Your Content Should Educate, Engage, Entertain and Entice


I’m an SEO copywriter and I don’t give a rat’s ass about keywords. There, I said it. But that doesn’t mean you shouldn’t. Or that keywords are all SEO copywriting has to offer.

Over at Science for SEO, Glenn Murray authored an insightful post that argues that copywriters don’t have to worry about keywords anymore. The search engines (unlike most of us) have gotten a lot more perceptive over the past few years and they can now use their intent magic 8 ball to figure out what your page is about all on their own. They don’t need you forcing it down their throat anymore. Glenn even provides some examples of his own work where he paid no attention to optimization and yet the pages still rank for exactly what they’re supposed to. Glenn’s theory is that as long as you theme your site correctly, it doesn’t matter too much how many keywords you put on the page. You just have to write naturally.

I agree with him. One hundred percent. Sort of.

I’ve had to write a lot of SEO’d content for clients over the years. And when I do, I don’t pay a hell of a lot of attention to keywords. I don’t force ‘em, I don’t stuff ‘em, and I don’t count how many times I’ve used the word when the content is finished. I don’t have to. I know the page is good and will rank.

That said, I also know what keywords are supposed to be on the page, even if I’m not going out of my way to insert them. I know because we’ve built out your site so that it’s supporting the content that we’re going to be putting on it. We’ve done the keyword research to discover your important terms. We’ve identified your site themes and landing pages. We’ve built them out and interlinked accordingly. And once all of that is done, the content simply ties together what is already a sound Web site. And when you take care of all that from the very beginning, you don’t need to repeat the phrase [blue widget] 57 times in 500 words of content. You don’t have to beat people over the head with it.

But that doesn’t mean SEO copywriting is dead. That means content spamming is dead. And thank goodness.

If “natural” writing is good enough, why do you need a pair of SEO eyes on your content?

  • Because not everyone naturally writes as eloquent as Glenn suggests. Most people won’t use related terms, synonyms and modifiers in their text because they don’t know how to. And these are the things that increase relevance for a subject.
  • You need well-placed and engaging call-to-actions to entice your customers into a conversion path and to keep them there. You need your content to educate so they don’t get confused halfway down the line and abandon the process. You need someone who can put what you’re trying to say into language other people will understand.
  • You still need to know the site themes that particular pages are being written about so that you can support them. Each page of content you write has a purpose and you need to understand what it is. We’re not just throwing pages there on a whim.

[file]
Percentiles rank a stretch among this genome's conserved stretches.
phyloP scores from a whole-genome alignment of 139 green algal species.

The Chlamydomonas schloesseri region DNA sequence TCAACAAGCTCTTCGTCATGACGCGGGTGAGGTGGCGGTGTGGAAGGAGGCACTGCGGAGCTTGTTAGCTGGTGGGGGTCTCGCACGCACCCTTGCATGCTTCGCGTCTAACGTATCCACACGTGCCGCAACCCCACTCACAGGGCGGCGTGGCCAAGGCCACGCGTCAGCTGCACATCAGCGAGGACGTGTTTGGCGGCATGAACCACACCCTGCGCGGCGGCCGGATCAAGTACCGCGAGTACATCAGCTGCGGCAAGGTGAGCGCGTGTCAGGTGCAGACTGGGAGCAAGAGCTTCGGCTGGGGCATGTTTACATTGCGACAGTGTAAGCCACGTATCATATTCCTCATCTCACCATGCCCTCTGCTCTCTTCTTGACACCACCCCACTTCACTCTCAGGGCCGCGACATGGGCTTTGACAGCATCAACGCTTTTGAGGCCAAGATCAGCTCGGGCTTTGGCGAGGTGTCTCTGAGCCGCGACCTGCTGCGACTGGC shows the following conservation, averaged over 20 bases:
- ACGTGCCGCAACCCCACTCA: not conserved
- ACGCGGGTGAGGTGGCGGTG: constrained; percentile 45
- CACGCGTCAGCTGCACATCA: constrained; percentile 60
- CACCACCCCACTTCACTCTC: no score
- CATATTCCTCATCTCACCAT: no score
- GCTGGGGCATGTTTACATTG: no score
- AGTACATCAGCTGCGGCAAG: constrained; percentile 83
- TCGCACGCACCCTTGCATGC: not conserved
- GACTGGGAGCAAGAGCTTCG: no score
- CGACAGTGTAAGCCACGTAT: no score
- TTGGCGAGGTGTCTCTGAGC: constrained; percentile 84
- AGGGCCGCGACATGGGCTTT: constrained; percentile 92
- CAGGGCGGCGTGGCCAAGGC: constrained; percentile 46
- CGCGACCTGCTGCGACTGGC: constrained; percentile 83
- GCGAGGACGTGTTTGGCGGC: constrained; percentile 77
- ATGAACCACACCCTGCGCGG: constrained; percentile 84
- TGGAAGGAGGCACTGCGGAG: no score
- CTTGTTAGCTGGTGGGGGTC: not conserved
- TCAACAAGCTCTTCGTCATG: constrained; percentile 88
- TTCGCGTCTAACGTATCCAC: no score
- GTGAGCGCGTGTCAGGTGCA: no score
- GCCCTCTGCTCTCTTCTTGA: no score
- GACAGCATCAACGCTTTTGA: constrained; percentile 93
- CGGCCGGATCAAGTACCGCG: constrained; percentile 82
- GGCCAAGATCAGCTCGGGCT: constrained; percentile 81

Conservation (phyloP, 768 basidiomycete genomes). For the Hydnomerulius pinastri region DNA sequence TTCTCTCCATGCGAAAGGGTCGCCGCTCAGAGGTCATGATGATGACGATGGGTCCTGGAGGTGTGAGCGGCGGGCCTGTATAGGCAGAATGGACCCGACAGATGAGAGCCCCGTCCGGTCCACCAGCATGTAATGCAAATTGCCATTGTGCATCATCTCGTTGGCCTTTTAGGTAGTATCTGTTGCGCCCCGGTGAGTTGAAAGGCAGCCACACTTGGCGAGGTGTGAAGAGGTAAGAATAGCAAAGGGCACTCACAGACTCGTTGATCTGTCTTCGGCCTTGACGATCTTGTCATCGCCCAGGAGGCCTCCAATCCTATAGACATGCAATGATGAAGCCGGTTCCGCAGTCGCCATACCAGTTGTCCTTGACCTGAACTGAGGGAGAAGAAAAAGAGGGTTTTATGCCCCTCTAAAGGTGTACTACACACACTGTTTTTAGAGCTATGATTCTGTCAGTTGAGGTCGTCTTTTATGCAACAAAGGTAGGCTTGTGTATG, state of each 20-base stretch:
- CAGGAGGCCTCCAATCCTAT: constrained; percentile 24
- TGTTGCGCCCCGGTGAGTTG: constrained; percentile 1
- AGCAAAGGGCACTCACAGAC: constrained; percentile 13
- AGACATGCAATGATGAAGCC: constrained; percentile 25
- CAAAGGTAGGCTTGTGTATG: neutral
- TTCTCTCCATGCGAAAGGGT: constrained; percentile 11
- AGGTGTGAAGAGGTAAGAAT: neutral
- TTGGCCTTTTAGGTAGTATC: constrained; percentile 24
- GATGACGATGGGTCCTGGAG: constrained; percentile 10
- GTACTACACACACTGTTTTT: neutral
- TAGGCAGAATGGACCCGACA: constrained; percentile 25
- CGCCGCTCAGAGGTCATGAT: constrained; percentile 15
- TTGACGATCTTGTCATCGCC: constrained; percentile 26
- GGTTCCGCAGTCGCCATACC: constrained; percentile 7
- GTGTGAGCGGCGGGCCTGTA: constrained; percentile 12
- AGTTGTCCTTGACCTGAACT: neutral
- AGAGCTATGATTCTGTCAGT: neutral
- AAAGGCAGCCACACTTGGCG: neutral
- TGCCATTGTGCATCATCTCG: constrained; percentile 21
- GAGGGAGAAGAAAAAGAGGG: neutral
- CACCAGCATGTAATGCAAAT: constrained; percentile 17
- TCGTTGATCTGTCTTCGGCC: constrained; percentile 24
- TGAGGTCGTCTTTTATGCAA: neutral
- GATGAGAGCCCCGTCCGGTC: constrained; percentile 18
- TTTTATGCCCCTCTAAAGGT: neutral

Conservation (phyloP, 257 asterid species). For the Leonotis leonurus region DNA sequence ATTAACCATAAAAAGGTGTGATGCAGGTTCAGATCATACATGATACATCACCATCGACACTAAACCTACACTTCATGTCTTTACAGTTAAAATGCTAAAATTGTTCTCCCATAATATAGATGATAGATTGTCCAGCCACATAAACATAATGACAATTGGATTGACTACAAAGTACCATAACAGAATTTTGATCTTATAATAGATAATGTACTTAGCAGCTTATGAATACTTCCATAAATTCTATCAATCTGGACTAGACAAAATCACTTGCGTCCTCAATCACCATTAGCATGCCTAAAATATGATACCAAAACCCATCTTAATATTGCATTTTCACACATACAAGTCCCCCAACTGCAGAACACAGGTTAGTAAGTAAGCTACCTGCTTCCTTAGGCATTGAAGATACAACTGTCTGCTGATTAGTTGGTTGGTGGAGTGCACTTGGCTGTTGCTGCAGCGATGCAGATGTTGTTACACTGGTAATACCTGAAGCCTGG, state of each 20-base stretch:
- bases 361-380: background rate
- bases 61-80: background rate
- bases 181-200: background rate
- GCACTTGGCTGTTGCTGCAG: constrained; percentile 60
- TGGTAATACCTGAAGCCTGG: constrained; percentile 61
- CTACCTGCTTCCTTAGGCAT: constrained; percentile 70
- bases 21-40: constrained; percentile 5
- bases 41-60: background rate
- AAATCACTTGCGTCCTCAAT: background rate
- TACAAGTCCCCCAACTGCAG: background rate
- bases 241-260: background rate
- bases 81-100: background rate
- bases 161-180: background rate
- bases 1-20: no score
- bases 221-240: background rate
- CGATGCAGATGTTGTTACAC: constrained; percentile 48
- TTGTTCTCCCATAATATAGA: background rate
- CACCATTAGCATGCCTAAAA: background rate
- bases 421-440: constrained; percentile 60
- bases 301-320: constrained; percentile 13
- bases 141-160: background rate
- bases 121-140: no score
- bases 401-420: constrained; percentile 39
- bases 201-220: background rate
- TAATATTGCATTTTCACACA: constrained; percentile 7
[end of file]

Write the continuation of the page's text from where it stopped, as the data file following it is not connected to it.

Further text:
• You need to know which terms to go after and identify that even though you call it a [mobile device], your customers call it a [cell phone]. Or that what you call a [USB drive], they call a [thumb drive]. I don’t care how great your content is, if you’re basing it around terms no one is searching for…no one is going to find it.
  • Because SEO content isn’t simply about keywords. It’s a strategy that needs to be developed by people who understand your site, the goals of your site, and your customers.
  • A good SEO copywriter makes all that effort look invisible so it doesn’t take away your site or distract customers in the process.

Content may be king but it still gets no respect. I completely agree with Glen that the best way to write content is to naturally focus on terms without making a mental note to use [red umbrellas] seven times before the end of the page. But not everyone can do that on their own and keywords isn’t all SEO copywriting has to offer. Not by a long shot. If you can whip out copy that educates, engages, entertains and entices, then you don’t need to hire an SEO copywriter that does it for you. But if you can’t, there are plenty of fine companies that offer content creation services. See? I didn’t even have to force that. It just fit right in. ;)

[On a somewhat-unrelated side note, if you haven’t read Christina Gleason’s post Google Says Quality Is Dirt Cheap, Don’t Hire Copywriters from earlier this week, do it.]

Your Comments

  • Jami

    Nice article!

    (i think you mean “educates” though)

  • Ted S

    Really fantastic post and insights. I recall having this same conversation many, many years ago when we all started thinking about SEO and were able to use a few alt and meta tags to get it done.

    I’m definitely interested in seeing where we go in the future as the engines get smarter because we can all agree a well worded pages for the user should be the goal over any sort of word placement.

  • Christina Gleason

    Thanks for the shout out at the end of your post there!

    I totally agree with you about the keywords. I cringe a bit when my clients want to talk to me about keyword density. I’ve never once written an article with keyword density in mind, but I’ve got a trail of happy clients. I know you do, too. The obsession with keywords is SO 2004.

  • Kim Krause Berg

    Bravo! Natural has always been the way to go and one of the reasons I’ve respected you from the start is that you intuitively know that. You have one of the best and continue to be so. This article is important reading.

    As an aside, from the usability/accessibility perspective, keyword stuffing has never been an acceptable technique. Keyword research remains vital, if not more so, because search behavior constantly evolves. Landing page content has to meet site visitor search expectations. (I know Outspoken Media knows this.) Just sayin’…

  • Kim Krause Berg